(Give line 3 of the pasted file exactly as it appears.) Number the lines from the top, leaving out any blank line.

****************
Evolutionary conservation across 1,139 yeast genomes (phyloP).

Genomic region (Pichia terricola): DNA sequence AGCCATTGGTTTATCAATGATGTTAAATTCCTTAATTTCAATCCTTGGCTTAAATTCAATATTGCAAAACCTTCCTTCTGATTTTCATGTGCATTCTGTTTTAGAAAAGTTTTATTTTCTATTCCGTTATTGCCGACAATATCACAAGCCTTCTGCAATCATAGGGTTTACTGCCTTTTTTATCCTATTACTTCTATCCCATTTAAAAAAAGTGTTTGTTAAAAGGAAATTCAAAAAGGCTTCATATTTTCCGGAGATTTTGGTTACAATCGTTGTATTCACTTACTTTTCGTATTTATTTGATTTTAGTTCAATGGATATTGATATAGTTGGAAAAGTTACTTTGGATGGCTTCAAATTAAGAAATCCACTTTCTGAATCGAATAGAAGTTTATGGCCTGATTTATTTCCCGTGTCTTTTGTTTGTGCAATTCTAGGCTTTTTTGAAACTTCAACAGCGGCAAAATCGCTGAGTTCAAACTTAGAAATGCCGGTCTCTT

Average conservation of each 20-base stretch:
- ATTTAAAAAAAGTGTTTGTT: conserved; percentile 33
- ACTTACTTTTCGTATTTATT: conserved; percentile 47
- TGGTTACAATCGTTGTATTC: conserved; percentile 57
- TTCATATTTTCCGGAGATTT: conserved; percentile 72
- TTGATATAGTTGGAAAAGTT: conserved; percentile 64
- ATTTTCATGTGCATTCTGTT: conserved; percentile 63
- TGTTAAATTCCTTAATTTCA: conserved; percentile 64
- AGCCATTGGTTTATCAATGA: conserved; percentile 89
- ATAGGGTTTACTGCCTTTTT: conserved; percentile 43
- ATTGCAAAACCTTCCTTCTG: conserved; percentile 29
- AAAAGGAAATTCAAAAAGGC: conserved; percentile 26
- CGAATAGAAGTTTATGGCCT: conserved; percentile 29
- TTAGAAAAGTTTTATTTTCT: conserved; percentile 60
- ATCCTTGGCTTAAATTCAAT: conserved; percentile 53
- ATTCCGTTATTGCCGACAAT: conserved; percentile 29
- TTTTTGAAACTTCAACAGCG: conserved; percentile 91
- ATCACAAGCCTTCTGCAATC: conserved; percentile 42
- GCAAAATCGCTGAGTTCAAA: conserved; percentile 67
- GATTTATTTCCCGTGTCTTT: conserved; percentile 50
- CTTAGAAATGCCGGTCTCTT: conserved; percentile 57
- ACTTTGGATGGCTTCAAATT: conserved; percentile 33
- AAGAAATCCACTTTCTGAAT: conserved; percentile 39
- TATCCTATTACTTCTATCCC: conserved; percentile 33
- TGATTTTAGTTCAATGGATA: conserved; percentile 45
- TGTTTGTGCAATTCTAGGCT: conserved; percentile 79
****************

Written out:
Average conservation of each 20-base stretch: